Ivanhoe (Oct. 31, 2014) The MelaFind device is a pain-free way to check suspicious moles for melanoma, without the need for a biopsy. Video provided by Ivanhoe
Powered by NewsLook.com
Battling Multiple Myeloma

Battling Multiple Myeloma

Ivanhoe (Oct. 31, 2014) The answer isn’t always found in new drugs – repurposing an ‘old’ drug that could mean better multiple myeloma treatment, and hope. Video provided by Ivanhoe
Powered by NewsLook.com
Chronic Inflammation and Prostate Cancer

Chronic Inflammation and Prostate Cancer

Ivanhoe (Oct. 31, 2014) New information that is linking chronic inflammation in the prostate and prostate cancer, which may help doctors and patients prevent cancer in the future. Video provided by Ivanhoe
Powered by NewsLook.com
Sickle Cell: Stopping Kids’ Silent Strokes

Sickle Cell: Stopping Kids’ Silent Strokes

Ivanhoe (Oct. 31, 2014) Blood transfusions are proving crucial to young sickle cell patients by helping prevent strokes, even when there is no outward sign of brain injury. Video provided by Ivanhoe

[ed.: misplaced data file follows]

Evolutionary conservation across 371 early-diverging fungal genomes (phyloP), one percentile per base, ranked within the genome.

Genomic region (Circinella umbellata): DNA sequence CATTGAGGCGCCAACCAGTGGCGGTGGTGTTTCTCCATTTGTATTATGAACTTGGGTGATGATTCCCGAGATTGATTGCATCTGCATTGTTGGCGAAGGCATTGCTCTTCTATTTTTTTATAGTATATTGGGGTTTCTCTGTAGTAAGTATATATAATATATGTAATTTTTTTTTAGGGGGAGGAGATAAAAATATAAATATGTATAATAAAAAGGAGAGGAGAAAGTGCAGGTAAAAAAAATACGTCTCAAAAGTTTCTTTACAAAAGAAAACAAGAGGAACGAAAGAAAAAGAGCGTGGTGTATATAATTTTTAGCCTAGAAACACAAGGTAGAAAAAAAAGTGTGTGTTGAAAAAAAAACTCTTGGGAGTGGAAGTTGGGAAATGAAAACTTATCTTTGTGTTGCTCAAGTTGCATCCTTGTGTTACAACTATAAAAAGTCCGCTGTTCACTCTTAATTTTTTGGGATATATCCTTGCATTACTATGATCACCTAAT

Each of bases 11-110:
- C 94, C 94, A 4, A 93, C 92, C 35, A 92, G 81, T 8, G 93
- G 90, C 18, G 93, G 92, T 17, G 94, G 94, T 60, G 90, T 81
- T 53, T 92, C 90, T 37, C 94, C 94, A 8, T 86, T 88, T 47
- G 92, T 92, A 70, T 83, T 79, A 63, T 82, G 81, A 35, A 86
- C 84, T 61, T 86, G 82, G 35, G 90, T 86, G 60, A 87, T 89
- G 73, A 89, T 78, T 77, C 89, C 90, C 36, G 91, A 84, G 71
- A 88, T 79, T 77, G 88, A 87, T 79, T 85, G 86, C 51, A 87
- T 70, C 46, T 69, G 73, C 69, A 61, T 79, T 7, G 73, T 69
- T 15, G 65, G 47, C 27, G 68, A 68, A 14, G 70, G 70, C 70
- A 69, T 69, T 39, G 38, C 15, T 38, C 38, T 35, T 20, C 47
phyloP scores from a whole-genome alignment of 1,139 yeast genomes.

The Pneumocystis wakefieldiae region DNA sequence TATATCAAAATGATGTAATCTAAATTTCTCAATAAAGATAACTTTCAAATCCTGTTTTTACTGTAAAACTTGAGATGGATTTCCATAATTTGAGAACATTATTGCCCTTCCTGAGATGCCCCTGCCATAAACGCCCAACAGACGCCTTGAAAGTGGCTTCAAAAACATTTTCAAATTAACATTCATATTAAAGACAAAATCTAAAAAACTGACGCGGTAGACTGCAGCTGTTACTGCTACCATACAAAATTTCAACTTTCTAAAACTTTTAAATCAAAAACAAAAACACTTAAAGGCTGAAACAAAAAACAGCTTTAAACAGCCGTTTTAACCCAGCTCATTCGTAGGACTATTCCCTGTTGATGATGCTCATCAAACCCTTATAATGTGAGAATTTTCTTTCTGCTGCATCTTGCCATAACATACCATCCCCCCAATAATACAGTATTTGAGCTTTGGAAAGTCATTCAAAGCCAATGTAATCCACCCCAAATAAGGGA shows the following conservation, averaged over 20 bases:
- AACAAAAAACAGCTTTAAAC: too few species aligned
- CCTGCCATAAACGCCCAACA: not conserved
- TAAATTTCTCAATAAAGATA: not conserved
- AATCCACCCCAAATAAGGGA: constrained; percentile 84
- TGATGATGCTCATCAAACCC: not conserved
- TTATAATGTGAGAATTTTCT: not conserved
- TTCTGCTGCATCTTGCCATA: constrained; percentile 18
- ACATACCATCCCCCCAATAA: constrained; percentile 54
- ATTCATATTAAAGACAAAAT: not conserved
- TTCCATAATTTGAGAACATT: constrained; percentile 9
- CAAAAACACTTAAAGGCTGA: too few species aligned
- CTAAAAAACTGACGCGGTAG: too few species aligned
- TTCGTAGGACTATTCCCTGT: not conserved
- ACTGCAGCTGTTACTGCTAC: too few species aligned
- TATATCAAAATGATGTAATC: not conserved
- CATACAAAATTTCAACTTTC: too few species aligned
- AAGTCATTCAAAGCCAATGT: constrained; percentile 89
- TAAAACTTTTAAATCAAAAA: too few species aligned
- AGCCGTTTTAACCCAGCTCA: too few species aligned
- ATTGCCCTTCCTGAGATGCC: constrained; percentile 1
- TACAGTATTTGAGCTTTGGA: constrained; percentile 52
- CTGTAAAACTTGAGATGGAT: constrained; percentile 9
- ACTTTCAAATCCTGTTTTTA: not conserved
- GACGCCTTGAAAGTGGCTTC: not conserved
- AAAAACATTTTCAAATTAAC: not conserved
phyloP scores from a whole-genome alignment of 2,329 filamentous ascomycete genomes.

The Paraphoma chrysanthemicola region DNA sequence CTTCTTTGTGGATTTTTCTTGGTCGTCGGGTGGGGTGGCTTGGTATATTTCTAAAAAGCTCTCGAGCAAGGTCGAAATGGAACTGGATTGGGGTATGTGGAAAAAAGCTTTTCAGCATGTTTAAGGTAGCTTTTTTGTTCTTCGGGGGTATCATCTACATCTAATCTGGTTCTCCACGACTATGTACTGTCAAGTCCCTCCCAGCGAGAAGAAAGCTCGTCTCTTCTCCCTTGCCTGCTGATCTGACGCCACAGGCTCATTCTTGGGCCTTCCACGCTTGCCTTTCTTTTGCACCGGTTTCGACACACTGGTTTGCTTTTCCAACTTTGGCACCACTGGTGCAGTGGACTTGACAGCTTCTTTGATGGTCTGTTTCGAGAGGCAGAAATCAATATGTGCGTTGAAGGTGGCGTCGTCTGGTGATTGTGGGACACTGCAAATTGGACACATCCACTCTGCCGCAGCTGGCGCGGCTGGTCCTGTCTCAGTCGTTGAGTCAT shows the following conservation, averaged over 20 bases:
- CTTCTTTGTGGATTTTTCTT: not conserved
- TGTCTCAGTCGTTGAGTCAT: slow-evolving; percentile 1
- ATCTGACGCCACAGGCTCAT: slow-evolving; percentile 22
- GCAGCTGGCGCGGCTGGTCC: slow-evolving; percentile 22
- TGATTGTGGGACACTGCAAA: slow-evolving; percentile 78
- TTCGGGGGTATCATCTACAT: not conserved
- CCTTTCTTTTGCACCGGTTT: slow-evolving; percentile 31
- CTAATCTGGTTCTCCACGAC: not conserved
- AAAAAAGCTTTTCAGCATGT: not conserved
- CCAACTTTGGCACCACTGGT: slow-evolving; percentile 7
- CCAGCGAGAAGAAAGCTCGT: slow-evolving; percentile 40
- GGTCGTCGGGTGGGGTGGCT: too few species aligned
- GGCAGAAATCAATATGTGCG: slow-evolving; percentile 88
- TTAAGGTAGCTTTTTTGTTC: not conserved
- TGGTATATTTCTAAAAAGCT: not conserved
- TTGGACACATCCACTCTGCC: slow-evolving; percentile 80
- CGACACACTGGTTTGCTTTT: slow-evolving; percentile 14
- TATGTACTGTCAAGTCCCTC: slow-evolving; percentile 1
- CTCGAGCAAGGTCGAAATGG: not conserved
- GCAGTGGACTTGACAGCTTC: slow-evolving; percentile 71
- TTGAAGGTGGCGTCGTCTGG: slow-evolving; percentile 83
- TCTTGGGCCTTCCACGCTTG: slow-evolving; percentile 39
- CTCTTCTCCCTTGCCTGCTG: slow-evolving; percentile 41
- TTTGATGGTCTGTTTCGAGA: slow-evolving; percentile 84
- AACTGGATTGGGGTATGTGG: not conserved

Powered by NewsLook.com

Search ScienceDaily

Number of stories in archives: 140,361

Find with keyword(s):
Enter a keyword or phrase to search ScienceDaily for related topics and research stories.

Save/Print:
Share:

Breaking News:

Strange & Offbeat Stories


Health & Medicine

Mind & Brain

Living & Well

In Other News

... from NewsDaily.com

Science News

Health News

Environment News

Technology News



Save/Print:
Share:

Free Subscriptions


Get the latest science news with ScienceDaily's free email newsletters, updated daily and weekly. Or view hourly updated newsfeeds in your RSS reader:

Get Social & Mobile


Keep up to date with the latest news from ScienceDaily via social networks and mobile apps:

Have Feedback?


Tell us what you think of ScienceDaily -- we welcome both positive and negative comments. Have any problems using the site? Questions?
Mobile: iPhone Android Web
Follow: Facebook Twitter Google+
Subscribe: RSS Feeds Email Newsletters
Latest Headlines Health & Medicine Mind & Brain Space & Time Matter & Energy Computers & Math Plants & Animals Earth & Climate Fossils & Ruins